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Is That a Fact? What You Need to Know About School Immunizations

Facts About School Immunizations for Parents

Heading back to school can be exciting for your child. While it means an end to “the dog days of summer,” it brings with it many possibilities. There are opportunities to meet new friends, learn new things and perhaps strap on a new backpack or put on a new school outfit!

But with the start of a new school year also comes close contact with other students and the easy spread of germs. So how do you, as a concerned parent, ensure your child is best protected?

Organizations like the Centers for Disease Control and Prevention (CDC), the American Medical Association (AMA) and the US Department of Health and Human Services (HHS) recommend immunizations for school-age children.

Let’s take a look at the facts, like whether your child really needs to get shots – and, if he or she does, where can you go to get the needed vaccinations for school that fits easily into your hectic schedule. 

Are vaccines required for my child to go to school?

Yes. States are responsible for establishing laws for vaccinations, and while all 50 states have a school immunization requirement of some kind, not all states require all vaccines. They are recommended however.

If your child enters kindergarten in Missouri, for example, five shots are required, whereas if he or she is starting school in Connecticut, count on getting nine shots, including booster doses, before school starts in late-August or early-September.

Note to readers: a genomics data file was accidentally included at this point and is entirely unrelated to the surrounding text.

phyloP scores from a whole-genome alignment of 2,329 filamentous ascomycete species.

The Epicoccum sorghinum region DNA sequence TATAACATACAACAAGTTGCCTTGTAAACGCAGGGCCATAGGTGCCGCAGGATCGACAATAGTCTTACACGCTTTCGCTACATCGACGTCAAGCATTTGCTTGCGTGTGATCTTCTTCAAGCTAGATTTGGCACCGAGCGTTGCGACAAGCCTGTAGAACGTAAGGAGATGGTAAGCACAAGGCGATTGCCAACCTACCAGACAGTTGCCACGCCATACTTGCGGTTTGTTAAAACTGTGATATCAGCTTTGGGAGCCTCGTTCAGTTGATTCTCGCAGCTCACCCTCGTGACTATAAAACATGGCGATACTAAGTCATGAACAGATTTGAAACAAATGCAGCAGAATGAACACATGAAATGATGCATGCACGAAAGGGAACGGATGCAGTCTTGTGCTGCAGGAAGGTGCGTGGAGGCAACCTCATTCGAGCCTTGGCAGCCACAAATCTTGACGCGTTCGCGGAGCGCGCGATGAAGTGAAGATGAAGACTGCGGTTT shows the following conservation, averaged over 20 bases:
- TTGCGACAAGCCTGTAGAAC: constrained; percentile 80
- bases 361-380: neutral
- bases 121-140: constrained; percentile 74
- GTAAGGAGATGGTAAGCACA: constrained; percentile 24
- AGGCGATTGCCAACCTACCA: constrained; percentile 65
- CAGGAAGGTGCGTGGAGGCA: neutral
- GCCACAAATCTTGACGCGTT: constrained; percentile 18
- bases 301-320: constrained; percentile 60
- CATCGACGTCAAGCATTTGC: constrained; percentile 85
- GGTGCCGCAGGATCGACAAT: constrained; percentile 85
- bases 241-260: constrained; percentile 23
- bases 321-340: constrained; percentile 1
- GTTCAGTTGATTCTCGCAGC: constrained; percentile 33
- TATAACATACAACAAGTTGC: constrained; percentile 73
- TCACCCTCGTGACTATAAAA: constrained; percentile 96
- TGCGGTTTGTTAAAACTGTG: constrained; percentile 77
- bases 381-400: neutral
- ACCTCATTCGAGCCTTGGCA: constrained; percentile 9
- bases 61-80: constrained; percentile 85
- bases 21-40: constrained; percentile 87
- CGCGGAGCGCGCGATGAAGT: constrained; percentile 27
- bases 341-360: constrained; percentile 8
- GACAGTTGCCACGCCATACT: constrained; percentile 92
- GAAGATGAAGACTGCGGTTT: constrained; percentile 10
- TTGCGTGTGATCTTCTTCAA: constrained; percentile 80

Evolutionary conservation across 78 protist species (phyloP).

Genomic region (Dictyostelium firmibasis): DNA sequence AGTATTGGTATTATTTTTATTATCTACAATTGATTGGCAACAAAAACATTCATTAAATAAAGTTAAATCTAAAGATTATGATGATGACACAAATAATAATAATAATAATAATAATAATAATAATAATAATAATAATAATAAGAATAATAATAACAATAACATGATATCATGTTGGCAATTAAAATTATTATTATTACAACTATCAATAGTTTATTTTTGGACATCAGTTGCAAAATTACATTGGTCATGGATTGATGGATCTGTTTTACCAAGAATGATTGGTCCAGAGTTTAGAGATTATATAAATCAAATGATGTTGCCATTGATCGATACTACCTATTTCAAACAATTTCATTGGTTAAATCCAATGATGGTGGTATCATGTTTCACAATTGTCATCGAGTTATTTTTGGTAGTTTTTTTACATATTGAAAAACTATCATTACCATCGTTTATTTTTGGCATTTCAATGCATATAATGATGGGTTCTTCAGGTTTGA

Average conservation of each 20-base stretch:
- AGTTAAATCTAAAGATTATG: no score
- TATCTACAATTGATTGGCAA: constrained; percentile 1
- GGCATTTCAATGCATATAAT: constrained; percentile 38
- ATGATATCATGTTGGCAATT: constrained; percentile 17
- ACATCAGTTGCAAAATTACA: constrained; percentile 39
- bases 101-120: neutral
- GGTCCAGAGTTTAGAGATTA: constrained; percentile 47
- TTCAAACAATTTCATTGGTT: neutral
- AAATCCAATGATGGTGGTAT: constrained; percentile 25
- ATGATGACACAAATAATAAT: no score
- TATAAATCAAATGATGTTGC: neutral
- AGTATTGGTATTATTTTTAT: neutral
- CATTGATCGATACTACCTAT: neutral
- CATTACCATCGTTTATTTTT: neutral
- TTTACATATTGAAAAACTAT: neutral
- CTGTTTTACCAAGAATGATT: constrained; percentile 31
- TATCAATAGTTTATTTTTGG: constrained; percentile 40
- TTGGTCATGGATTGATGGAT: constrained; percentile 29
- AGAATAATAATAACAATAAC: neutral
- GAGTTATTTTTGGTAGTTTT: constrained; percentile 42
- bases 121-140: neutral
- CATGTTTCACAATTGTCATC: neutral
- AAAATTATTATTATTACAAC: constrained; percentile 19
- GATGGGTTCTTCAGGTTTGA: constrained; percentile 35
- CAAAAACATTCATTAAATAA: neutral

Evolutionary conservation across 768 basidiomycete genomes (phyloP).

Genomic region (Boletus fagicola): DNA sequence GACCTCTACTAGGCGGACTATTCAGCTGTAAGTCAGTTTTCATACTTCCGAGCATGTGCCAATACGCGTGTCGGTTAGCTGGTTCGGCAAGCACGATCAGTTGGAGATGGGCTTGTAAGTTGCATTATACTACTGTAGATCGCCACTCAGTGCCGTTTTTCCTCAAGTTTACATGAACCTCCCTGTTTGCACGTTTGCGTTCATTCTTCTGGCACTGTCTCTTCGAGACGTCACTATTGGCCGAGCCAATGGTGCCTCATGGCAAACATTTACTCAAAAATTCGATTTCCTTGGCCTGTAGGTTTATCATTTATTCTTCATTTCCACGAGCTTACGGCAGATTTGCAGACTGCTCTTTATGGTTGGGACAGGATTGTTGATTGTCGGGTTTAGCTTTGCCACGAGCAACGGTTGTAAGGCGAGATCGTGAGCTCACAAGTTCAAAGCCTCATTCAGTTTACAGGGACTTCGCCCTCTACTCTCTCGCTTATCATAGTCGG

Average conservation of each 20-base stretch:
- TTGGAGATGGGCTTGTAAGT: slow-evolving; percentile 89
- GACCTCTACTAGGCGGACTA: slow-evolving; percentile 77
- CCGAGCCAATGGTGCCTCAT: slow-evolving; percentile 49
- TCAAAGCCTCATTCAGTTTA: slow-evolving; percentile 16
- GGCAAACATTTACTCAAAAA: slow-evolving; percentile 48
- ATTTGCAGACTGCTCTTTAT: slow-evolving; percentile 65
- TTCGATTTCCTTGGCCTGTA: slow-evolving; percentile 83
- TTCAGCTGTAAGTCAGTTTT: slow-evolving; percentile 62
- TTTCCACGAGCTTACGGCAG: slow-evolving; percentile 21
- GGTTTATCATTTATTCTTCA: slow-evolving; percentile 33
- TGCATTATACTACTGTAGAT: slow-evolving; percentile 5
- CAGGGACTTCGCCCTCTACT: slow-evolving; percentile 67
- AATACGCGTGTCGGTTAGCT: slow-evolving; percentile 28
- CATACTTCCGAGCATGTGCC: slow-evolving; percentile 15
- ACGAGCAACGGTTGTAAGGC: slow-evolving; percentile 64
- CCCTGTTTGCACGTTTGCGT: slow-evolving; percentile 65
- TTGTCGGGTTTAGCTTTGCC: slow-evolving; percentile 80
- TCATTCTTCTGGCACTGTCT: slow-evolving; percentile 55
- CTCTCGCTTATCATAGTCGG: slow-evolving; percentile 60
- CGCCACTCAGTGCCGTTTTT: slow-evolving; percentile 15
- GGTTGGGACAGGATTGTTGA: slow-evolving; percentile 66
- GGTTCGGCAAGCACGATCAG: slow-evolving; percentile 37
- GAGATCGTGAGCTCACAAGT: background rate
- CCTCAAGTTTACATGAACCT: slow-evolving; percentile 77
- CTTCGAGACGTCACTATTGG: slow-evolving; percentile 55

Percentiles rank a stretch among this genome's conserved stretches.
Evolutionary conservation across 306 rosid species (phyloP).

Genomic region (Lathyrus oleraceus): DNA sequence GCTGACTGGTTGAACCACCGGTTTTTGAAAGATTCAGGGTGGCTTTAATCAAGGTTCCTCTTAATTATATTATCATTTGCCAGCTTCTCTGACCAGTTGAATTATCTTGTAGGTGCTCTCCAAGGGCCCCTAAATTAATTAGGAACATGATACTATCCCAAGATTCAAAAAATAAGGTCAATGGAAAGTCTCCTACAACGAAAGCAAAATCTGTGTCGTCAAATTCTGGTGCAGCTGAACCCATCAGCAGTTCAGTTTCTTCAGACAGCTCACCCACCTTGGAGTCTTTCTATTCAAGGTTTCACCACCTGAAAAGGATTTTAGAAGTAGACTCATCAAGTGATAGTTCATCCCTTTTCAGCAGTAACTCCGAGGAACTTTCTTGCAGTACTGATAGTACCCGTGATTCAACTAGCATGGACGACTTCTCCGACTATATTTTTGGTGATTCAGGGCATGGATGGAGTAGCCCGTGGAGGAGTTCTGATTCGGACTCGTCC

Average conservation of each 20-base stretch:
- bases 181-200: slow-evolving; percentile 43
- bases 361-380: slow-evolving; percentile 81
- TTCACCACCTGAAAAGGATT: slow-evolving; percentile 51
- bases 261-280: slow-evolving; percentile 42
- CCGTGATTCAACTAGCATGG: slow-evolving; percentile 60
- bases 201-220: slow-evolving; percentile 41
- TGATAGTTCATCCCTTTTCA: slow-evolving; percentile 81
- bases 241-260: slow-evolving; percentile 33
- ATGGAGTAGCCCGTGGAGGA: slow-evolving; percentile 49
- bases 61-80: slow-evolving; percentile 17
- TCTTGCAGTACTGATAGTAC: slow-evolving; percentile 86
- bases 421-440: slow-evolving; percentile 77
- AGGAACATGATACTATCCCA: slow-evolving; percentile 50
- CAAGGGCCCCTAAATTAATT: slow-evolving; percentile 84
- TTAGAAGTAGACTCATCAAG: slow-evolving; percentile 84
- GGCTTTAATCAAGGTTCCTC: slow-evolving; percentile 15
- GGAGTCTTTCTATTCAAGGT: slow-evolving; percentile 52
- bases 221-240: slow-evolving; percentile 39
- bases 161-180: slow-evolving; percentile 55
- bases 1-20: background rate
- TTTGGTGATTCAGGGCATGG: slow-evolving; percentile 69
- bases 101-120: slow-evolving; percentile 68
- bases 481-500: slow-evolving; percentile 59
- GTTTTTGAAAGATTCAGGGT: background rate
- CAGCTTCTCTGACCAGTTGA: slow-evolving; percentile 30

In the last few years, schools have begun to send children home for so-called "exclusion days" from school until their vaccination records are updated.

Also, certain child care providers may also require your child to have vaccinations before they are able to attend or possibly sign-up for daycare.

Here’s an overview of state-based vaccinations for your child and what diseases immunization prevents, as well as what you could happen to your child should you neglect getting immunized.

Vaccine

What States Require

Disease Vaccine Prevents

Disease Complications from the Virus

Hep B

All states EXCEPT Alabama, Maine, Montana, North Dakota, and South Dakota

 Hepatitis B

Chronic liver infection, liver failure and liver cancer

DTaP (or TDaP for older children)

All states

Diphtheria, tetanus and pertussis (whooping cough)

Swelling of the heart muscle, heart failure, coma, paralysis, and death

Hib

Connecticut and North Carolina

Haemophilus influenzae type b (i.e., meningitis, pneumonia, cellulitis, infectious arthritis, etc.)

Meningitis (infection of the covering around the brain and spinal cord), pneumonia (infection of the lungs), intellectual disability, epiglottitis (life-threatening infection that can block the windpipe and cause breathing problems), and death

PCV13

Connecticut and Washington D.C.